PAD combination therapy (PS-341/bortezomib, doxorubicin and dexamethasone) for previously untreated patients with multiple myeloma.
Oakervee HE., Popat R., Curry N., Smith P., Morris C., Drake M., Agrawal S., Stec J., Schenkein D., Esseltine D-L., Cavenagh JD.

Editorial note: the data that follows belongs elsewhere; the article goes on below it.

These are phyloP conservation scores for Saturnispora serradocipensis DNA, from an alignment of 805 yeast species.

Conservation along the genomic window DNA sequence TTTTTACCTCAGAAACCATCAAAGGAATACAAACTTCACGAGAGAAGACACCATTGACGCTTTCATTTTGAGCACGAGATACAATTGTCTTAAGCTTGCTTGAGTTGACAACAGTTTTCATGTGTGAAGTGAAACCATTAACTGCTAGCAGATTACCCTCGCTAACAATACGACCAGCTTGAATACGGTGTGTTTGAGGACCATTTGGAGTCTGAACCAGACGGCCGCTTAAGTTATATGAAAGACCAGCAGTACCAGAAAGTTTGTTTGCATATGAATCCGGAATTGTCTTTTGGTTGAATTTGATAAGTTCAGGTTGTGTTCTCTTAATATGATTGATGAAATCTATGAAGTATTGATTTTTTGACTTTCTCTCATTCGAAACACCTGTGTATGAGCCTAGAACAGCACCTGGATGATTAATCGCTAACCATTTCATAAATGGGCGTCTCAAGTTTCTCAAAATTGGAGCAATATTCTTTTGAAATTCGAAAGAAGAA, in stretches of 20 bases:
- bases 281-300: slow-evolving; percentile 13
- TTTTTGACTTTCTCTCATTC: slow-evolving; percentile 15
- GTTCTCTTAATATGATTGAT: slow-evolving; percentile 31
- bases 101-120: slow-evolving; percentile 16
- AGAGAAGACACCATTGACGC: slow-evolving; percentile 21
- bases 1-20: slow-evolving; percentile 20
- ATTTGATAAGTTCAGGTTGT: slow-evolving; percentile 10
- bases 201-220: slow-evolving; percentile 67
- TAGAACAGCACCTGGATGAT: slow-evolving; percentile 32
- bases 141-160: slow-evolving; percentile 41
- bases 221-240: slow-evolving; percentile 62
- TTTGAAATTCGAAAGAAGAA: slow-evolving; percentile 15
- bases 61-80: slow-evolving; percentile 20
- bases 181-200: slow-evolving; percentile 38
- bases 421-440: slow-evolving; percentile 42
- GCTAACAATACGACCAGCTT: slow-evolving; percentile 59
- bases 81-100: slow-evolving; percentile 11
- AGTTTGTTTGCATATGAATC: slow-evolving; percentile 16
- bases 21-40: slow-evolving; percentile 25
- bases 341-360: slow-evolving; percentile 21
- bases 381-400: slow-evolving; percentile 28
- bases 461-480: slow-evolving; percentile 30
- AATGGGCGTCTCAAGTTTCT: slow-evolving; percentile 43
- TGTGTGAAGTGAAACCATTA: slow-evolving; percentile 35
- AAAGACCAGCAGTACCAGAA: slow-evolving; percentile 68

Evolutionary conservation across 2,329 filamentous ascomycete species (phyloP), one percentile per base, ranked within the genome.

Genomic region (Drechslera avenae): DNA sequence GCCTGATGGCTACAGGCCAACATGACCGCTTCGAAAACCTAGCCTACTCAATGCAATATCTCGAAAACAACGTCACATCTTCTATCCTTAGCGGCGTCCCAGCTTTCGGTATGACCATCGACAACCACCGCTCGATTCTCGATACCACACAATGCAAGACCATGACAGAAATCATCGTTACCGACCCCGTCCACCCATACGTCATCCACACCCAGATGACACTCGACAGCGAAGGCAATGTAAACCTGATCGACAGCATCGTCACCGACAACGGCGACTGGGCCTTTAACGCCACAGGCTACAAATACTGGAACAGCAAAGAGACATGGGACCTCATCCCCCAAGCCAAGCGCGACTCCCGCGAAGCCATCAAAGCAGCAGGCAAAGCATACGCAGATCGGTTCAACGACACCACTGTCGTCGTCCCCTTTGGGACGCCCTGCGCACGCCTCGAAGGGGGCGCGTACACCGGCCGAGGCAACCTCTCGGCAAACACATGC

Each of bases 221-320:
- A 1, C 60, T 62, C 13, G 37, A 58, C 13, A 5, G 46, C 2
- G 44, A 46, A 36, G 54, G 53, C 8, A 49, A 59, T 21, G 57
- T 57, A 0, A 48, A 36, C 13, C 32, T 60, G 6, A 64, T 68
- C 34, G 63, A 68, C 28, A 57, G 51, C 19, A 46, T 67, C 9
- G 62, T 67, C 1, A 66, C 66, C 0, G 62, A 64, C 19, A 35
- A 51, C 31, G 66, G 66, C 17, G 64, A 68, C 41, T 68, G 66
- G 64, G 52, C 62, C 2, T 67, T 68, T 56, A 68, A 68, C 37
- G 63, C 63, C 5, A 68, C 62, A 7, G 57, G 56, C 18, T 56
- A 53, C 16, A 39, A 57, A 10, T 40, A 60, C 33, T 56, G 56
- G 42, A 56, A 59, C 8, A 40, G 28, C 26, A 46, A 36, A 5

Bortezomib (formerly PS-341) has significant activity in patients with relapsed multiple myeloma (MM), its efficacy is increased with the addition of dexamethasone and it demonstrates synergy with doxorubicin, thus providing the rationale for combination therapy with bortezomib, doxorubicin and dexamethasone (PAD). Patients with untreated MM received four 21-d cycles of PAD, comprising bortezomib 1.3 mg/m(2) on days 1, 4, 8 and 11, along with dexamethasone 40 mg on days 1-4, 8-11 and 15-18 during cycle 1 and days 1-4 during cycles 2-4. During days 1-4, patients also received 0, 4.5 or 9 mg/m(2) of doxorubicin at dose levels 1, 2, and 3 respectively. Following peripheral blood stem cell (PBSC) collection, patients received high-dose melphalan (MEL200) with PBSC transplantation (PBSCT). After PAD induction alone, 20 of 21 patients (95%) achieved at least a partial response (PR), including complete response (CR) in five patients (24%). Twenty of 21 had PBSC mobilized, and 18 of 20 received MEL200/PBSCT. In an intention-to-treat analysis, response rates were: CR 43%, near CR 14%, very good PR 24%, PR 14% and stable disease 5%. PAD was effective, did not prejudice subsequent PBSC collection, and should be further evaluated in prospective randomized trials.